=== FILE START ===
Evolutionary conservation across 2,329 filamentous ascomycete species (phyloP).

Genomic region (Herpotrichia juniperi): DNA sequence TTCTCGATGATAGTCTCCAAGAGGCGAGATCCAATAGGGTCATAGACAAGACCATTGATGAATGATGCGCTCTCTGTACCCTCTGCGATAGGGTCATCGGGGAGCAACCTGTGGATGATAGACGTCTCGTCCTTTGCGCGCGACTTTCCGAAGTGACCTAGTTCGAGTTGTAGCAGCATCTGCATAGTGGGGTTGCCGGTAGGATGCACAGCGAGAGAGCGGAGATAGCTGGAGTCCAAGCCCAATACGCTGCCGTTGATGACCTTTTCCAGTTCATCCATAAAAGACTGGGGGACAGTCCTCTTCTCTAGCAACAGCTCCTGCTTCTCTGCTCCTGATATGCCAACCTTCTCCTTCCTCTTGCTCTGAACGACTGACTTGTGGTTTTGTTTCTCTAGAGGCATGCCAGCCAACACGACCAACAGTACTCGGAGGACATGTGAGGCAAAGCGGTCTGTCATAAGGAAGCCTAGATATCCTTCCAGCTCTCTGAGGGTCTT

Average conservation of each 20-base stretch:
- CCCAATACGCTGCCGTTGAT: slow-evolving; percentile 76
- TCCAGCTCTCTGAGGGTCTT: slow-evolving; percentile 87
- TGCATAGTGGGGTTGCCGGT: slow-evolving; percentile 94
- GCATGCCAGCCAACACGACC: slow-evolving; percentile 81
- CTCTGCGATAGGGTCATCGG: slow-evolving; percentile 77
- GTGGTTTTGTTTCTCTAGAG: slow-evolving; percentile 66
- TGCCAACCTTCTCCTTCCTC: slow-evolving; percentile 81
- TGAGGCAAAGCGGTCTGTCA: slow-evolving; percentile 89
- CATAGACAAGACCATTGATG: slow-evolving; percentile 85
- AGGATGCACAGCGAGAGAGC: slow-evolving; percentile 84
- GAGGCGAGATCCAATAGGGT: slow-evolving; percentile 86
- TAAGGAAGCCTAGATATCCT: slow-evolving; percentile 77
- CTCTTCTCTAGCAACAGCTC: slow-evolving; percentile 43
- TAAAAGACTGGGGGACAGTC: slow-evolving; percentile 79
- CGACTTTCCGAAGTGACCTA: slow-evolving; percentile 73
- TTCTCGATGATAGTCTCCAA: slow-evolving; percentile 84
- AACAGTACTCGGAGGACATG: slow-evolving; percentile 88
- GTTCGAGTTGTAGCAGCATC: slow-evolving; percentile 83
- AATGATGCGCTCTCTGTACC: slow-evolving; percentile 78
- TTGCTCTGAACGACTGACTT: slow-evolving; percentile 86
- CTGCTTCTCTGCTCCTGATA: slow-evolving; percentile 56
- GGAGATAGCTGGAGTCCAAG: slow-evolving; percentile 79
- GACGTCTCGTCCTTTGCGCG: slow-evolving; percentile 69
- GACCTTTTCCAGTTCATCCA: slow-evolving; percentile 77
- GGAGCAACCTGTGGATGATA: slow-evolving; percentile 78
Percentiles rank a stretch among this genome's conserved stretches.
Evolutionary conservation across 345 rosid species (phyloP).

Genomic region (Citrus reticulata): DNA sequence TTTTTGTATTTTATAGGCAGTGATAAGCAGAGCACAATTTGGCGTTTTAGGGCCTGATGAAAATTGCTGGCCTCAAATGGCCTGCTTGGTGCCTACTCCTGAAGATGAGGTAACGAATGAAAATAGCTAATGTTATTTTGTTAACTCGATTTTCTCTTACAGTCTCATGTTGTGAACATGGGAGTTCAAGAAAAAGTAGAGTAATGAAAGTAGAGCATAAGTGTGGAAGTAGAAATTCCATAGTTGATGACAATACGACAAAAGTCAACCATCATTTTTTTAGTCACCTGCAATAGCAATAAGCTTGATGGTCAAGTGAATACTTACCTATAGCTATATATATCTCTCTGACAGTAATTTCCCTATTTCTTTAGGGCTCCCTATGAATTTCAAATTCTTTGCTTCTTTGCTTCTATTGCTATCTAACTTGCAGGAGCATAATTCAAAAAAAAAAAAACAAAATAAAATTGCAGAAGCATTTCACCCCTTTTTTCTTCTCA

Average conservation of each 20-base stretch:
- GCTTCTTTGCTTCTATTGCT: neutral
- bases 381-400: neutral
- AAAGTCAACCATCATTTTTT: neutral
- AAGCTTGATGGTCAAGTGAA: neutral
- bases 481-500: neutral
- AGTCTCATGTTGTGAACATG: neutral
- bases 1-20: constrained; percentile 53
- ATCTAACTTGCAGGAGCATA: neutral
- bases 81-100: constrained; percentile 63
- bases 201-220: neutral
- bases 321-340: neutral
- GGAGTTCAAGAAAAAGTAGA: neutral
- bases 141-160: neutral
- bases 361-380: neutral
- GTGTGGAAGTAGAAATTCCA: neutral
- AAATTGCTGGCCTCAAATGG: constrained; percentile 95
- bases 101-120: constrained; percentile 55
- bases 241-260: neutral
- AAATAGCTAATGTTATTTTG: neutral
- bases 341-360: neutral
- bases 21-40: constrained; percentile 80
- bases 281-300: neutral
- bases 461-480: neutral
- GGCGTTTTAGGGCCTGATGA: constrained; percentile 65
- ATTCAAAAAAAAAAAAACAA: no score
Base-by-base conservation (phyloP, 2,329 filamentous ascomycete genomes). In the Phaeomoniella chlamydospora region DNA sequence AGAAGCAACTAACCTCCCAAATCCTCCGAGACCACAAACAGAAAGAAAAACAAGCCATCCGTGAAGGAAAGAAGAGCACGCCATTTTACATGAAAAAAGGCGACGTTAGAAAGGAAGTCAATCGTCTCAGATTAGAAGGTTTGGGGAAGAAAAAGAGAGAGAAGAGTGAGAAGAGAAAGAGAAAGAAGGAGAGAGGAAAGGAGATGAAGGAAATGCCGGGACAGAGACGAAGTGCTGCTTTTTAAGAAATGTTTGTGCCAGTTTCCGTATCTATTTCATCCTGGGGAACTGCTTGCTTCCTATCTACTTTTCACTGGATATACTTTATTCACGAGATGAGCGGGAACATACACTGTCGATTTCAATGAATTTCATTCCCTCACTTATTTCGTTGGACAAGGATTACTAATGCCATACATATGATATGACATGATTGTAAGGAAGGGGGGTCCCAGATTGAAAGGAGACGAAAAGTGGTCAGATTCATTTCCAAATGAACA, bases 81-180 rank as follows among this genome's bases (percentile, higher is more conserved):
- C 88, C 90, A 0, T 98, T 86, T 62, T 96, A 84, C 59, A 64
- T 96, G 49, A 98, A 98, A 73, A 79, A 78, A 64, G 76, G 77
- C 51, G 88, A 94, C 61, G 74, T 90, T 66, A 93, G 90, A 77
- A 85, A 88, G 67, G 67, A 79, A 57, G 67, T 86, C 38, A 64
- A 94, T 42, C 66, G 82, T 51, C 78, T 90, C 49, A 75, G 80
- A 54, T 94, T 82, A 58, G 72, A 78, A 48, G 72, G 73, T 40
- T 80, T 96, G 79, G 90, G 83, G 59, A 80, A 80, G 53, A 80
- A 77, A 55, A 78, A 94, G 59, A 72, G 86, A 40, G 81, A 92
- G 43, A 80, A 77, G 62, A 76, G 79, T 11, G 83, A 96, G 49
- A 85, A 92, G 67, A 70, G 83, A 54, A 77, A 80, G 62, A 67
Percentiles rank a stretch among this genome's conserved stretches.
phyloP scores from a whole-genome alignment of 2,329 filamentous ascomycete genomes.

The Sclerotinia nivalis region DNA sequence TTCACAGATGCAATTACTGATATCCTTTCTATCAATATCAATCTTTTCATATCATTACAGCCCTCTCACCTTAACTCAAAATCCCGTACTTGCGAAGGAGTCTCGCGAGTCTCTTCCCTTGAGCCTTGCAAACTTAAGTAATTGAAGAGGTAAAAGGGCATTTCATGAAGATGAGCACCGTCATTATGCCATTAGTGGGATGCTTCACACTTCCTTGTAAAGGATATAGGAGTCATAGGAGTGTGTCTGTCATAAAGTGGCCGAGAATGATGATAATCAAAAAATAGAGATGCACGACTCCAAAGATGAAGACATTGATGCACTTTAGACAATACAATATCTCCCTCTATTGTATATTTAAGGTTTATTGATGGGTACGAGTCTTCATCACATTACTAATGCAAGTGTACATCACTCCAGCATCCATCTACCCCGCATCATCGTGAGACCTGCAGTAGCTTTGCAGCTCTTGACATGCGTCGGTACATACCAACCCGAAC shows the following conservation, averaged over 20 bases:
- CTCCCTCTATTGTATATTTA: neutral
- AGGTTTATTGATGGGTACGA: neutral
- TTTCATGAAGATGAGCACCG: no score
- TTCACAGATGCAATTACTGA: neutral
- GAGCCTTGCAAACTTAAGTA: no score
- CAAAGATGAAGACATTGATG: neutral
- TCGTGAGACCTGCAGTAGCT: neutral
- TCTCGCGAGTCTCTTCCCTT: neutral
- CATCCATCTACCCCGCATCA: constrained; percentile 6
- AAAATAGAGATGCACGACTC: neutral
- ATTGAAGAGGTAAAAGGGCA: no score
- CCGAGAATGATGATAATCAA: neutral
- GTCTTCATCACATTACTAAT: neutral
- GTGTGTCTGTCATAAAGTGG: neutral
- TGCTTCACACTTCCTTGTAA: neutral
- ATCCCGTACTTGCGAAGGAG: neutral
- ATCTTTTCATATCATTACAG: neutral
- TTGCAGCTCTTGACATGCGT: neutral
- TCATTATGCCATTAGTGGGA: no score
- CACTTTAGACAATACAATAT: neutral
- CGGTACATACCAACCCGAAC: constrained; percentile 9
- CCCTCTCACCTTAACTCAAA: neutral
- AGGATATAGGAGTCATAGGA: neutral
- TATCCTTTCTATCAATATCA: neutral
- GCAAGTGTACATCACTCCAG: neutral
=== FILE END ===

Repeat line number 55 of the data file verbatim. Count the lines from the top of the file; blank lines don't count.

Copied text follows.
- bases 461-480: neutral